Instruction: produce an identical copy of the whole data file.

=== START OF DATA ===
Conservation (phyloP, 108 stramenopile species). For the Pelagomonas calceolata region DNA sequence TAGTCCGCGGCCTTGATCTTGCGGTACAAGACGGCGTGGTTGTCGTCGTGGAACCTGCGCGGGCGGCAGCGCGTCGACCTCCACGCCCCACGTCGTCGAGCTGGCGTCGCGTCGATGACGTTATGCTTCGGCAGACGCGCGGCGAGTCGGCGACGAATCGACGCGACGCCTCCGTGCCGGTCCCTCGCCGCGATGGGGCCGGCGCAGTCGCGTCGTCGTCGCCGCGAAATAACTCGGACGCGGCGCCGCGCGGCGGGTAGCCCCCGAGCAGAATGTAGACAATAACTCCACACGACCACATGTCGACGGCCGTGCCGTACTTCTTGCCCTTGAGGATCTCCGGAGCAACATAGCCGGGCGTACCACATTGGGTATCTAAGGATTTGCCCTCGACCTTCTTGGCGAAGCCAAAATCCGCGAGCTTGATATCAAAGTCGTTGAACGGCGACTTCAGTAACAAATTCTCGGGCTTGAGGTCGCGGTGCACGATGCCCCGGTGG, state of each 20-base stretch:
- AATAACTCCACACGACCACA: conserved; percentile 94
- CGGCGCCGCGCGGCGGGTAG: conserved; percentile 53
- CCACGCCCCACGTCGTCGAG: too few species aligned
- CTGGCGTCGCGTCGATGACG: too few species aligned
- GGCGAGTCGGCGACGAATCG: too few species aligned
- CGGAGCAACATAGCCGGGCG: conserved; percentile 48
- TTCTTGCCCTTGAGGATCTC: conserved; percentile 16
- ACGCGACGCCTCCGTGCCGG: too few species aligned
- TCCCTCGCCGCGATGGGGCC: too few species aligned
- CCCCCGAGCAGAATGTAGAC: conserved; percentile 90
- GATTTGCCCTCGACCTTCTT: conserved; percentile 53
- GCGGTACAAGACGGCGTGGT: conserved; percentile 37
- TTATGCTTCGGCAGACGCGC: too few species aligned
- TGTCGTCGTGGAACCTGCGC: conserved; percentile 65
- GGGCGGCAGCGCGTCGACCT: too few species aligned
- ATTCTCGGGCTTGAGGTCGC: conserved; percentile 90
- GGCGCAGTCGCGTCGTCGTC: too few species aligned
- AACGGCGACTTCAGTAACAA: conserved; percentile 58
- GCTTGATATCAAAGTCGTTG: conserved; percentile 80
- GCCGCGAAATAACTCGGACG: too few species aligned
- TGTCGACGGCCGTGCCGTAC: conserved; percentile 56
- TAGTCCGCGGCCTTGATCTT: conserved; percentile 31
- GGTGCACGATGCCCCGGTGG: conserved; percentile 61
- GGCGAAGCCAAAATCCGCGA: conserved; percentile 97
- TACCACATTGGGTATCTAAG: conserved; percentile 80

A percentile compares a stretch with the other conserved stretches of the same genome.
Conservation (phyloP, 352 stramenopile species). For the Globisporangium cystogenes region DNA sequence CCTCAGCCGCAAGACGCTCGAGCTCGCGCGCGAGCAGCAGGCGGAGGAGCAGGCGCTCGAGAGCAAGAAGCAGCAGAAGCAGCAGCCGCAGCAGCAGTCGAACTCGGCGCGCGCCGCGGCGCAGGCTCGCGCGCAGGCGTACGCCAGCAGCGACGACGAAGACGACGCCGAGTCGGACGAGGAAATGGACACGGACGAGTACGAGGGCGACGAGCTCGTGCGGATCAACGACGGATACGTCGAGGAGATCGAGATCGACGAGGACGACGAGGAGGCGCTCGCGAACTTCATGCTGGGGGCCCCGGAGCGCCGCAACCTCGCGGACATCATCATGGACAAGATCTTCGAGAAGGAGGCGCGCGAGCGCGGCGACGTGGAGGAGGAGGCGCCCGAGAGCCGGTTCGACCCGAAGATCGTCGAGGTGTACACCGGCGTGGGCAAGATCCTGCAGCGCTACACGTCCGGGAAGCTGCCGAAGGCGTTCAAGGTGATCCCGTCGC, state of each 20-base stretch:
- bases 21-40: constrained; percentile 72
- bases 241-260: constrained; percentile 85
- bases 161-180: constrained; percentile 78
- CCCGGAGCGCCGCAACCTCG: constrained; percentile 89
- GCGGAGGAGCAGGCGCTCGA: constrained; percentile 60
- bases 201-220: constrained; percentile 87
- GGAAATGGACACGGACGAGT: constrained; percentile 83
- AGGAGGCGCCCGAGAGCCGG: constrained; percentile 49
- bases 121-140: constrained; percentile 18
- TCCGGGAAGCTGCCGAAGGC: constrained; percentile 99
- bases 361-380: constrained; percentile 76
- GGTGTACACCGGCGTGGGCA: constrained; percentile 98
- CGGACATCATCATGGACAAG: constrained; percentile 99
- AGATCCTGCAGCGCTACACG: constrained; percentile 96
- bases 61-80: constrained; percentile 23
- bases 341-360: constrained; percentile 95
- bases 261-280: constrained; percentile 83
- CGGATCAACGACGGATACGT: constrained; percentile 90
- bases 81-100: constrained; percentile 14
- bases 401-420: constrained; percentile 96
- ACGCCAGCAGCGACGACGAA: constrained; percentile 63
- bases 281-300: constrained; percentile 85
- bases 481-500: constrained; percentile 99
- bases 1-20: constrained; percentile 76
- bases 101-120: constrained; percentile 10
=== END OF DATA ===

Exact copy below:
Conservation (phyloP, 108 stramenopile species). For the Pelagomonas calceolata region DNA sequence TAGTCCGCGGCCTTGATCTTGCGGTACAAGACGGCGTGGTTGTCGTCGTGGAACCTGCGCGGGCGGCAGCGCGTCGACCTCCACGCCCCACGTCGTCGAGCTGGCGTCGCGTCGATGACGTTATGCTTCGGCAGACGCGCGGCGAGTCGGCGACGAATCGACGCGACGCCTCCGTGCCGGTCCCTCGCCGCGATGGGGCCGGCGCAGTCGCGTCGTCGTCGCCGCGAAATAACTCGGACGCGGCGCCGCGCGGCGGGTAGCCCCCGAGCAGAATGTAGACAATAACTCCACACGACCACATGTCGACGGCCGTGCCGTACTTCTTGCCCTTGAGGATCTCCGGAGCAACATAGCCGGGCGTACCACATTGGGTATCTAAGGATTTGCCCTCGACCTTCTTGGCGAAGCCAAAATCCGCGAGCTTGATATCAAAGTCGTTGAACGGCGACTTCAGTAACAAATTCTCGGGCTTGAGGTCGCGGTGCACGATGCCCCGGTGG, state of each 20-base stretch:
- AATAACTCCACACGACCACA: conserved; percentile 94
- CGGCGCCGCGCGGCGGGTAG: conserved; percentile 53
- CCACGCCCCACGTCGTCGAG: too few species aligned
- CTGGCGTCGCGTCGATGACG: too few species aligned
- GGCGAGTCGGCGACGAATCG: too few species aligned
- CGGAGCAACATAGCCGGGCG: conserved; percentile 48
- TTCTTGCCCTTGAGGATCTC: conserved; percentile 16
- ACGCGACGCCTCCGTGCCGG: too few species aligned
- TCCCTCGCCGCGATGGGGCC: too few species aligned
- CCCCCGAGCAGAATGTAGAC: conserved; percentile 90
- GATTTGCCCTCGACCTTCTT: conserved; percentile 53
- GCGGTACAAGACGGCGTGGT: conserved; percentile 37
- TTATGCTTCGGCAGACGCGC: too few species aligned
- TGTCGTCGTGGAACCTGCGC: conserved; percentile 65
- GGGCGGCAGCGCGTCGACCT: too few species aligned
- ATTCTCGGGCTTGAGGTCGC: conserved; percentile 90
- GGCGCAGTCGCGTCGTCGTC: too few species aligned
- AACGGCGACTTCAGTAACAA: conserved; percentile 58
- GCTTGATATCAAAGTCGTTG: conserved; percentile 80
- GCCGCGAAATAACTCGGACG: too few species aligned
- TGTCGACGGCCGTGCCGTAC: conserved; percentile 56
- TAGTCCGCGGCCTTGATCTT: conserved; percentile 31
- GGTGCACGATGCCCCGGTGG: conserved; percentile 61
- GGCGAAGCCAAAATCCGCGA: conserved; percentile 97
- TACCACATTGGGTATCTAAG: conserved; percentile 80

A percentile compares a stretch with the other conserved stretches of the same genome.
Conservation (phyloP, 352 stramenopile species). For the Globisporangium cystogenes region DNA sequence CCTCAGCCGCAAGACGCTCGAGCTCGCGCGCGAGCAGCAGGCGGAGGAGCAGGCGCTCGAGAGCAAGAAGCAGCAGAAGCAGCAGCCGCAGCAGCAGTCGAACTCGGCGCGCGCCGCGGCGCAGGCTCGCGCGCAGGCGTACGCCAGCAGCGACGACGAAGACGACGCCGAGTCGGACGAGGAAATGGACACGGACGAGTACGAGGGCGACGAGCTCGTGCGGATCAACGACGGATACGTCGAGGAGATCGAGATCGACGAGGACGACGAGGAGGCGCTCGCGAACTTCATGCTGGGGGCCCCGGAGCGCCGCAACCTCGCGGACATCATCATGGACAAGATCTTCGAGAAGGAGGCGCGCGAGCGCGGCGACGTGGAGGAGGAGGCGCCCGAGAGCCGGTTCGACCCGAAGATCGTCGAGGTGTACACCGGCGTGGGCAAGATCCTGCAGCGCTACACGTCCGGGAAGCTGCCGAAGGCGTTCAAGGTGATCCCGTCGC, state of each 20-base stretch:
- bases 21-40: constrained; percentile 72
- bases 241-260: constrained; percentile 85
- bases 161-180: constrained; percentile 78
- CCCGGAGCGCCGCAACCTCG: constrained; percentile 89
- GCGGAGGAGCAGGCGCTCGA: constrained; percentile 60
- bases 201-220: constrained; percentile 87
- GGAAATGGACACGGACGAGT: constrained; percentile 83
- AGGAGGCGCCCGAGAGCCGG: constrained; percentile 49
- bases 121-140: constrained; percentile 18
- TCCGGGAAGCTGCCGAAGGC: constrained; percentile 99
- bases 361-380: constrained; percentile 76
- GGTGTACACCGGCGTGGGCA: constrained; percentile 98
- CGGACATCATCATGGACAAG: constrained; percentile 99
- AGATCCTGCAGCGCTACACG: constrained; percentile 96
- bases 61-80: constrained; percentile 23
- bases 341-360: constrained; percentile 95
- bases 261-280: constrained; percentile 83
- CGGATCAACGACGGATACGT: constrained; percentile 90
- bases 81-100: constrained; percentile 14
- bases 401-420: constrained; percentile 96
- ACGCCAGCAGCGACGACGAA: constrained; percentile 63
- bases 281-300: constrained; percentile 85
- bases 481-500: constrained; percentile 99
- bases 1-20: constrained; percentile 76
- bases 101-120: constrained; percentile 10